What began 25 years ago in the Balkans with a pioneering force of female peacekeepers has since evolved into a growing number of women in the UN’s military, police, and civilian ranks.
Today women make up nearly 30% of the UN’s civilian peacekeeping force and lead two of its 13 peacekeeping missions worldwide. Just last year, its mission in Cyprus became the first in UN history to be led solely by women. Together, the three women — Mission Chief Elizabeth Spehar of Canada, Senior Police Advisor Ann-Kristin Kvilekval of Norway, and Force Commander Major-General Cheryl Pearce of Australia — oversee more than 1,000 staff maintaining a ceasefire between Greek and Turkish Cypriots.
In an interview with UN News last year, Force Commander Pearce said gender bias might alter how others perceive her, but she disregards any preconceptions. “I don’t focus on what other people might think because I’m female,” she says. “It’s about having the belief in myself about what my strengths are.”
Pearce’s strengths include training defense forces in Afghanistan and serving as a military observer in East Timor. Her firsthand experience has taught her the challenges of leading multinational forces in precarious environments.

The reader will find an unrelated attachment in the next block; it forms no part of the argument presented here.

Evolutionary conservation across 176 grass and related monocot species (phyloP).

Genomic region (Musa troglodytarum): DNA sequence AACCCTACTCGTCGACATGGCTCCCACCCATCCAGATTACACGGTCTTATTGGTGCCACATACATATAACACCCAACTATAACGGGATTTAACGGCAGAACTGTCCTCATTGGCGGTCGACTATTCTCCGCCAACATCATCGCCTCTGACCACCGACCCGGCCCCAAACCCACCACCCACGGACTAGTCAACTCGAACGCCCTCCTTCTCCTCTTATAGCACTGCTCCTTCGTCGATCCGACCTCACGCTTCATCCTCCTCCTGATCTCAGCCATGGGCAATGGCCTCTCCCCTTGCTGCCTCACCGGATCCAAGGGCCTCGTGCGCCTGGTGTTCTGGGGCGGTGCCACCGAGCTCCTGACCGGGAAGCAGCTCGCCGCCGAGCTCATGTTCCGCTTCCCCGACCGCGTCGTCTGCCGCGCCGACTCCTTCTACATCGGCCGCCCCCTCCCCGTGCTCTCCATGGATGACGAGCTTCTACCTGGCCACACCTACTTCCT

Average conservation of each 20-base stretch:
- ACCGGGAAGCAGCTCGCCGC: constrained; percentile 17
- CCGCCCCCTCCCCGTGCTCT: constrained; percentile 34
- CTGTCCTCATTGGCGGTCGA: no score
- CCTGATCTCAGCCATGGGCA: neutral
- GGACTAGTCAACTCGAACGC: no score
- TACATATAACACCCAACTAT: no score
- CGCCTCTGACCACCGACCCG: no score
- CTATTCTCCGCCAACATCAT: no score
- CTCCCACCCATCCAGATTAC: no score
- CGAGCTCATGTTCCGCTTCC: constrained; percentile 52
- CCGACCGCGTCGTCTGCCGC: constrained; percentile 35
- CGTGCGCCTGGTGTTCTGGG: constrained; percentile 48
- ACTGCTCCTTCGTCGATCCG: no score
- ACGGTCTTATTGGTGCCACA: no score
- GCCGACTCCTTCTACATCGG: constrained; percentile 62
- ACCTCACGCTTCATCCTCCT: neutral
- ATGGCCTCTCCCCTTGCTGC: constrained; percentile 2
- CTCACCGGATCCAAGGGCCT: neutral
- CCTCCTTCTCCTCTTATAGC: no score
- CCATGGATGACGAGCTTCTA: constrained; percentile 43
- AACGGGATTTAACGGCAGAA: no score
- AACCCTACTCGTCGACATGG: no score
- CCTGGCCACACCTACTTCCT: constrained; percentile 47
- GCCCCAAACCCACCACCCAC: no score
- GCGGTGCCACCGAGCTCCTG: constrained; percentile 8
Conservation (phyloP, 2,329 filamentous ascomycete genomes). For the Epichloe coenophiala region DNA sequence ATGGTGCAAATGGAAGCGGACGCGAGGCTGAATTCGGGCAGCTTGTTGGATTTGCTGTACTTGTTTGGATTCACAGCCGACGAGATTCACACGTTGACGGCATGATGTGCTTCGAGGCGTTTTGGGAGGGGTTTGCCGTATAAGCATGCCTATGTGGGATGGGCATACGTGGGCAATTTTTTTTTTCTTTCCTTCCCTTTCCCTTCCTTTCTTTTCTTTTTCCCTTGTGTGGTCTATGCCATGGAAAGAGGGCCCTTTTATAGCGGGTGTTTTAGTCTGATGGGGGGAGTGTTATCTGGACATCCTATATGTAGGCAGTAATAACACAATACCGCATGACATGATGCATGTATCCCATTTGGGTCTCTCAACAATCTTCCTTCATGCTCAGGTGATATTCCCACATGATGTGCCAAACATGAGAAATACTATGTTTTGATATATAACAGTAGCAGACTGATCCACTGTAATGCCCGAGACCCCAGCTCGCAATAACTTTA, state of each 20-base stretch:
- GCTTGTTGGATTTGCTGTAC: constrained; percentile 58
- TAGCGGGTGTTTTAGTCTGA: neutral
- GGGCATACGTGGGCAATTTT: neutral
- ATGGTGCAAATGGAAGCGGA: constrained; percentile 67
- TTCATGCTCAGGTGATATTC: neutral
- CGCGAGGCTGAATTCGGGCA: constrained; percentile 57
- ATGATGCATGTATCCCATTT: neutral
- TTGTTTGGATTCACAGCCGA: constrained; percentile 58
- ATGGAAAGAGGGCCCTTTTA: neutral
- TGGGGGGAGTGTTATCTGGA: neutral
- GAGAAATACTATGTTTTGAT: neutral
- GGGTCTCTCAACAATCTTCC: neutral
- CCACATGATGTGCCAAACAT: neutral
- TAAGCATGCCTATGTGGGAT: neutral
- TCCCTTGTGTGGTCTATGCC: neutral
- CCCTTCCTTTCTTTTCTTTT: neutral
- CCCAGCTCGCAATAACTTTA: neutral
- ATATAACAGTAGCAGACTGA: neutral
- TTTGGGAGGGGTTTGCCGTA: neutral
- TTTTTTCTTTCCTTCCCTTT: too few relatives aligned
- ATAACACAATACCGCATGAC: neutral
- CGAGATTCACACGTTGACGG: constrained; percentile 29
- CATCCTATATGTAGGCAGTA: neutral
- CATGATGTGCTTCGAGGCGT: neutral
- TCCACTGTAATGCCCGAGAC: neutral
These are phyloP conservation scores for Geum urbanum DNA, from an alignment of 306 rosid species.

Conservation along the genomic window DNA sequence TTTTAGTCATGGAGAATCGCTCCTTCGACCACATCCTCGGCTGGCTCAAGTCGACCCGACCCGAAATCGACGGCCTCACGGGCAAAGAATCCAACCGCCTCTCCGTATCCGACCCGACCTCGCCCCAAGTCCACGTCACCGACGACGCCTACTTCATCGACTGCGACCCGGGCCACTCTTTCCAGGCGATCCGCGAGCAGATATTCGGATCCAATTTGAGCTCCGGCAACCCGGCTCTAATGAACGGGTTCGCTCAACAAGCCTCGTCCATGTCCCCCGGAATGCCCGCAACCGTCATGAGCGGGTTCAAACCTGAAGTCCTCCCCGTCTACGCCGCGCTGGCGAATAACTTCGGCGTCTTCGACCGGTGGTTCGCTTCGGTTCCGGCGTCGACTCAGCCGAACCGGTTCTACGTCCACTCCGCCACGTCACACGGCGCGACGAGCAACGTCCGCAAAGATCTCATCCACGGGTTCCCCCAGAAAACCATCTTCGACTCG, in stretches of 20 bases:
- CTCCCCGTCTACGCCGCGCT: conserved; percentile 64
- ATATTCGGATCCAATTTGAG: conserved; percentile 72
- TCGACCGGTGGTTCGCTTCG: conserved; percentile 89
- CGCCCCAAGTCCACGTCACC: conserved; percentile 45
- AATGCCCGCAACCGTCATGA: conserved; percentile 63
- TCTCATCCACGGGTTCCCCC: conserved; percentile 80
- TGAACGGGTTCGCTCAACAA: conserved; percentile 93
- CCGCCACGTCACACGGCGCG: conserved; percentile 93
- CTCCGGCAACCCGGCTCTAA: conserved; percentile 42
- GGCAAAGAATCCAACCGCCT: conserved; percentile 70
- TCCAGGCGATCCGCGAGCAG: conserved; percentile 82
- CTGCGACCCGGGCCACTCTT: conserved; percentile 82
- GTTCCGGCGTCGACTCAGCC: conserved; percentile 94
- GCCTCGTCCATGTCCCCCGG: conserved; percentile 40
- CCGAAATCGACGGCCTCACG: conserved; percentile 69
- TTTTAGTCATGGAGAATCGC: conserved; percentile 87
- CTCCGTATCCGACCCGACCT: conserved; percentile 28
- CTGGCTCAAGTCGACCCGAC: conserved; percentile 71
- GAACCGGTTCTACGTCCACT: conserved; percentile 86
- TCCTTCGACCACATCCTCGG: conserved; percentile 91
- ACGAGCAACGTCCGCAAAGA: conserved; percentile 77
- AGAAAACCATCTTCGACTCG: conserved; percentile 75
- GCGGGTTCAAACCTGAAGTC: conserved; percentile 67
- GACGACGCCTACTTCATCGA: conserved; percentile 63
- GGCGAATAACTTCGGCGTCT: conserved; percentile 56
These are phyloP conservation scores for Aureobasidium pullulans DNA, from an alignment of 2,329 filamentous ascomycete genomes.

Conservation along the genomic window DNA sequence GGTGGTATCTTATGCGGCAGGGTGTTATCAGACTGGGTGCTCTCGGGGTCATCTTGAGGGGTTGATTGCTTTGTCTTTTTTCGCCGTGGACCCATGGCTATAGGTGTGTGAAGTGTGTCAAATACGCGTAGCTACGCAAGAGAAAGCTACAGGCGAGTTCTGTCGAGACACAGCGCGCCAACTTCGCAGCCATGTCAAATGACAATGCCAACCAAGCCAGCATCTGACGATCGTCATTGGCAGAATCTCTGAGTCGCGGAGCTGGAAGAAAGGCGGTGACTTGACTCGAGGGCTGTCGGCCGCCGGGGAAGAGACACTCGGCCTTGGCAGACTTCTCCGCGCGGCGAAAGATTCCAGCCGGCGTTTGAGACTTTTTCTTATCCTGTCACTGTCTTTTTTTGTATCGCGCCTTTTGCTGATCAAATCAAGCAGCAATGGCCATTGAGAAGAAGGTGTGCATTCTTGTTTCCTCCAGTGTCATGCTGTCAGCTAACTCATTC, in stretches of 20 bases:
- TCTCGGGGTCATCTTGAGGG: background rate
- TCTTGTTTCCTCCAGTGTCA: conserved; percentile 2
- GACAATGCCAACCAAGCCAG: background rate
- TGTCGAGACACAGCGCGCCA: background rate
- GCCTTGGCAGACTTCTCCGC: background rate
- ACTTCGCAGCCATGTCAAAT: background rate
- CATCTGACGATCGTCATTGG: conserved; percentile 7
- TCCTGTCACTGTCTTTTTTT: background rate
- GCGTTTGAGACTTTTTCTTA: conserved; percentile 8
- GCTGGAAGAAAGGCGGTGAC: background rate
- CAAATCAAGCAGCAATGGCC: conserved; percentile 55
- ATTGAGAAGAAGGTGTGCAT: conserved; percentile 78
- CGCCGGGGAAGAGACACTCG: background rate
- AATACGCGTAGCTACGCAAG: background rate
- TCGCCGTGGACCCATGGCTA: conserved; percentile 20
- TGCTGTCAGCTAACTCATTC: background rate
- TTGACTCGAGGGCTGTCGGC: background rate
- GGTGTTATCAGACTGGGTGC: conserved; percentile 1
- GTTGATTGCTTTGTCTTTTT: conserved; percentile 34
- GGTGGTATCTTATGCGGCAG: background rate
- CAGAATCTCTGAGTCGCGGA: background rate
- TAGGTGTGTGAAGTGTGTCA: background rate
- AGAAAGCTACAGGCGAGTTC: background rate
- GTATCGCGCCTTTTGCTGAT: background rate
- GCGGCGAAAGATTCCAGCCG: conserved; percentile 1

She also understands the unique capability and expertise that women bring to military and security operations. By the end of this year, the UN aims to double the number of women serving as military and police peacekeepers. Pearce says it’s not just about recruiting, training, and retaining talented women. She and her UN colleagues are striving to create a more diverse and inclusive culture so that all peacekeepers — regardless of gender — can succeed.
And this kind of female representation matters. As the UN noted last year, increasing the number of women in uniform expands the reach of its peacekeeping missions, improves access to information, and decreases incidents of sexual abuse. Training women to serve as peacekeepers can also build trust and boost community engagement by providing a greater sense of security to survivors and victims of violence, the majority of whom are women and girls.
That’s why peacekeeping personnel nominations by UN Member States must be 20% female for police officer positions and 30% for justice and corrections positions. UN Police, meanwhile, has identified 170 women to form a talent pipeline for boosting female representation in leadership positions.
From supporting free and fair elections to protecting the delivery of humanitarian aid, UN peacekeepers play a vital role in keeping our planet safe. Right now more than 100,000 peacekeepers across the globe are helping people in places like Darfur, Kosovo, and the Democratic Republic of Congo navigate the difficult path from conflict to peace.
This vital work cannot succeed without more women in uniform — and the UN is leading efforts to make that happen.